Sand wood, buff metal, or polish granite.
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Quick Stats

Salary Range
$21,000 – $49,000

Data from U.S. Department of Labor

What do Buffers do?

Buffers sand, clean, and polish materials such as wood, metal, or plastic in preparation for the next step of the production process. Working in the manufacturing industry, Buffers are part of a production team that creates products for the end-consumer (the person who buys them) or for incorporation into other products.

For example, if you’re a Buffer you may work in a factory that produces granite countertops for residential use. The raw material (granite) arrives to you in a large slab with uneven edges and a rough surface. Using buffing and sanding machines, you sand the edges and the top. Next, you polish the same areas to remove any loose dust or debris, and create the shiny surface that granite countertops are known for.

Excellent hand-eye coordination is vital for this position, as you’re often adjusting the material while simultaneously moving it through the machine (or moving the buffing machine across the surface). Basic mechanical knowledge is helpful as well since you’re also responsible for monitoring the equipment and providing basic maintenance services as needed. You need to be able to identify necessary adjustments and repairs, which will put your observation skills to the test.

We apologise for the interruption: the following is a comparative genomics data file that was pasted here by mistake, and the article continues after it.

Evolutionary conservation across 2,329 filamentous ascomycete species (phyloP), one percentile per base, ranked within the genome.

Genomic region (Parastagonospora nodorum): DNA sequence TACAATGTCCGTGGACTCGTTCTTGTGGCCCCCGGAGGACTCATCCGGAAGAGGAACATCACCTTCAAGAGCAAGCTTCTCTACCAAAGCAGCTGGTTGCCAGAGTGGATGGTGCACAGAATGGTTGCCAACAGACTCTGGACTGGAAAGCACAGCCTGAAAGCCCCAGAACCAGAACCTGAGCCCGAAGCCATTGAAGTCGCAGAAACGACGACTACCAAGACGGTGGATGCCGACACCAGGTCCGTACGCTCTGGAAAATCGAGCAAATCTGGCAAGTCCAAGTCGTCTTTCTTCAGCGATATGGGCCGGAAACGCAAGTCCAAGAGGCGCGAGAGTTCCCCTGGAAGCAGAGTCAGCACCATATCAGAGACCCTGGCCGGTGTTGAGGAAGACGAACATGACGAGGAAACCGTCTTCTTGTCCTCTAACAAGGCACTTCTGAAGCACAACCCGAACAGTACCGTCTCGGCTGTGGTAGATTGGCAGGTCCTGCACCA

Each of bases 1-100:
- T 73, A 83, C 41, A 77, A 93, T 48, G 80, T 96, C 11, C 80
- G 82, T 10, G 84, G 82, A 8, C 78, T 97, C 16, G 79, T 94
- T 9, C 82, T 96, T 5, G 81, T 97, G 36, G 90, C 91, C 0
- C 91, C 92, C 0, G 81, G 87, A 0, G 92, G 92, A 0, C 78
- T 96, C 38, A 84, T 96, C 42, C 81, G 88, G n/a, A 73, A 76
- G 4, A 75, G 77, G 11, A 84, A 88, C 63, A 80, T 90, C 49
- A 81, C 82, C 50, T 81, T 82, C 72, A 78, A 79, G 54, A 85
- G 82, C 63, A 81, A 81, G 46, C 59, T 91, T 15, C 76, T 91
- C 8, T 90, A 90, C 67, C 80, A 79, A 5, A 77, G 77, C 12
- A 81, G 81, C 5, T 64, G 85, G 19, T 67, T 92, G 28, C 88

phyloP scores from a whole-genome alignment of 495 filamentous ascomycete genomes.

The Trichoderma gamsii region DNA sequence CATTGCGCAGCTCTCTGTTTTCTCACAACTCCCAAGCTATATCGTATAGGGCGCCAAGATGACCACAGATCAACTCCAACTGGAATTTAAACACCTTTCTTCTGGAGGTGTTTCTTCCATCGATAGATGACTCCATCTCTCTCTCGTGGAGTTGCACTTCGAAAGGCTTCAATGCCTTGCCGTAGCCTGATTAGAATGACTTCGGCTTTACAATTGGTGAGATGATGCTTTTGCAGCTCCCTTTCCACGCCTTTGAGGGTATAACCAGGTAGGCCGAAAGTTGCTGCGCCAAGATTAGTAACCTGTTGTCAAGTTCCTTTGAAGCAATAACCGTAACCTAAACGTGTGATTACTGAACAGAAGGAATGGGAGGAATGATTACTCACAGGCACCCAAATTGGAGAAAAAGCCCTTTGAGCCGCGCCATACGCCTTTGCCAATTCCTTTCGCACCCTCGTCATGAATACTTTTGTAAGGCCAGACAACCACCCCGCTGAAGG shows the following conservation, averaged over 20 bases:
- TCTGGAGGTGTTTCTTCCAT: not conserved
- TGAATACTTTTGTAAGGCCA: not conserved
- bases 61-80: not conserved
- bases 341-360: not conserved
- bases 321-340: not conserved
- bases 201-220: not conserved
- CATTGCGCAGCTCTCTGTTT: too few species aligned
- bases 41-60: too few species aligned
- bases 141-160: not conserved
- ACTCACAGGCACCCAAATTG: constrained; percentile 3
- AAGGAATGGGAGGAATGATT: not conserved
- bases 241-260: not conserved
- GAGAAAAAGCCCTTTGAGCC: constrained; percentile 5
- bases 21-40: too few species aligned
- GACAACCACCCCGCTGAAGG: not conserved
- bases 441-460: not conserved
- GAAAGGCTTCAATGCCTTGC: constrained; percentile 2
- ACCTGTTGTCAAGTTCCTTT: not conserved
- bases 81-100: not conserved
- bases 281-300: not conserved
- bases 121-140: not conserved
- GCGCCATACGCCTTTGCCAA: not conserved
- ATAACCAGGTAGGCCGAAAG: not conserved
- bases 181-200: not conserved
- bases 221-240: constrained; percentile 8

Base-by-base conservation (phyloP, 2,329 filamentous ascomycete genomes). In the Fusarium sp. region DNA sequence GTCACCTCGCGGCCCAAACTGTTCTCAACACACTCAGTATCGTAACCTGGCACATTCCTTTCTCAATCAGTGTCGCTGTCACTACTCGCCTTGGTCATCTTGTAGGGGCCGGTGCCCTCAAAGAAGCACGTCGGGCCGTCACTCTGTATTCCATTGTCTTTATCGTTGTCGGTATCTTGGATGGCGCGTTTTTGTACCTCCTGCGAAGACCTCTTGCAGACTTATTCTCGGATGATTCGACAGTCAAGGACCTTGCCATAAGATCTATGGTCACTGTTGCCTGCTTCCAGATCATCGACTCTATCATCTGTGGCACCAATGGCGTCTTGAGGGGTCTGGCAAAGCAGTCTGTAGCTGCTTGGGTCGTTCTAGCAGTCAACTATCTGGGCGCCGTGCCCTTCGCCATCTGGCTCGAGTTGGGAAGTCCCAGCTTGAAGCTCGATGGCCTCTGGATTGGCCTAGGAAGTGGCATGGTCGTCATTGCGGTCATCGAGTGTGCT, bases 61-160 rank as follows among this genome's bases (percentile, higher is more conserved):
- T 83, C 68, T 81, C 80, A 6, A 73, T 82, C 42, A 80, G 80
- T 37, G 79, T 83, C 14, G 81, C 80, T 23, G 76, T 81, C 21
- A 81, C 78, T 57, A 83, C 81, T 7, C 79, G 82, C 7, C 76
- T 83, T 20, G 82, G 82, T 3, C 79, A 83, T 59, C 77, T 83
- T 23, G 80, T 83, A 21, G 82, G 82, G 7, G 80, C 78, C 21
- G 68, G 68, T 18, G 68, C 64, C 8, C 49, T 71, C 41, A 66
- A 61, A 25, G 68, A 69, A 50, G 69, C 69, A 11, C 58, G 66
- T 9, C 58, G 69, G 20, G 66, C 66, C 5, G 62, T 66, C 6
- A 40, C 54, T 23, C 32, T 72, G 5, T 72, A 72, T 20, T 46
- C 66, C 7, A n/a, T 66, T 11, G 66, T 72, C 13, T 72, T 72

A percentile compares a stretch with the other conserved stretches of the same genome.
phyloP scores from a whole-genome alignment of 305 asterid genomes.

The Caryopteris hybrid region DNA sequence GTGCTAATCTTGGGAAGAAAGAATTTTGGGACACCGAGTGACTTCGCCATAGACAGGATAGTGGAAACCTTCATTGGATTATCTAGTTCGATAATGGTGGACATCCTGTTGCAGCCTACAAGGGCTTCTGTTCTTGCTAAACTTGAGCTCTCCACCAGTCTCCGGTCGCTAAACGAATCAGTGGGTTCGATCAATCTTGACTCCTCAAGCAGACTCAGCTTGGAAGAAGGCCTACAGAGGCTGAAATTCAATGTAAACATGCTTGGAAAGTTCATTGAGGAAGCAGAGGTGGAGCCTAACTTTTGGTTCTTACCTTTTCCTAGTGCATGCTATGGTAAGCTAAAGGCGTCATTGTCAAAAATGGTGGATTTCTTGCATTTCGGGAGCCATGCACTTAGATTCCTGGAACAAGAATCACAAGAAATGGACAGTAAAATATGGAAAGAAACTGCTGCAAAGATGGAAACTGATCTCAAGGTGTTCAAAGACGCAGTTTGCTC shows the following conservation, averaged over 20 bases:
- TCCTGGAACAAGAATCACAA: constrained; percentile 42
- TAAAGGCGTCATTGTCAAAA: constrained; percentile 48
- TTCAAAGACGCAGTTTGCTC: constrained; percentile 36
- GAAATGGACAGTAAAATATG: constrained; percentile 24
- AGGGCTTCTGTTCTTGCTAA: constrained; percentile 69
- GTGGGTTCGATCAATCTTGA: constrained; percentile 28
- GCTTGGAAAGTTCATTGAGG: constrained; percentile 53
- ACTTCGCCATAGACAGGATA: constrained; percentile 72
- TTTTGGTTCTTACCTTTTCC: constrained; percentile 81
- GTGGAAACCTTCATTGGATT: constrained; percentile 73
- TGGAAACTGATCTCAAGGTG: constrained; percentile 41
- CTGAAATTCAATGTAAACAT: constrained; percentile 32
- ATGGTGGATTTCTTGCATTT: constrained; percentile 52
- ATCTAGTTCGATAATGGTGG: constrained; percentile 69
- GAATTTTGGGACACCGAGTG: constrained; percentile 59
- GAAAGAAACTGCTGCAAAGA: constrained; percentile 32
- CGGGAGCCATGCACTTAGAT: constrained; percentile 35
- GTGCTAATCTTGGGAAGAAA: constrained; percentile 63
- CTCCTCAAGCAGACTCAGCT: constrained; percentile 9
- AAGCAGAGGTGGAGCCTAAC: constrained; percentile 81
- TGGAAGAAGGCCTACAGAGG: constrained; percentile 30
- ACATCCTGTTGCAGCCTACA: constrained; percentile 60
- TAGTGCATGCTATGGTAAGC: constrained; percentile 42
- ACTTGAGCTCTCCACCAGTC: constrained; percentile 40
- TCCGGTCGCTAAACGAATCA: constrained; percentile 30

Physical strength and stamina are also essential. You’re expected to stand, bend, twist, and lift up to 50 pounds repeatedly throughout a shift. The work is physically demanding, but you’ll find that it’s also extremely rewarding when you see the finished product in someone’s home, office, or the shelves of your favorite store.

Should I be a Buffer?

You should have a high school degree or higher and share these traits:
  • Detail Oriented: You pay close attention to all the little details.
  • Flexible: You're open to change and think variety is the spice of life.
  • Team Player: You're able to listen, communicate, and work with tons of different people.

  • Also known as: Air Bag Buffer, Black-Leather Buffer, Bottom Buffer, Box-Toe Buffer, Breast Buffer, Buzzle Buffer See More

    How to become a Buffer

    Most Buffers have no higher education and get on-the-job training. Think about earning a Certificate or Associate's degree to increase your competitiveness in the field. Chart?chd=s:9zgaaa&chl=no+college+%2866%25%29|certificate+%2827%25%29|associate%27s+%287%25%29|||&cht=p3&chs=466x180&chxr=0,66,66
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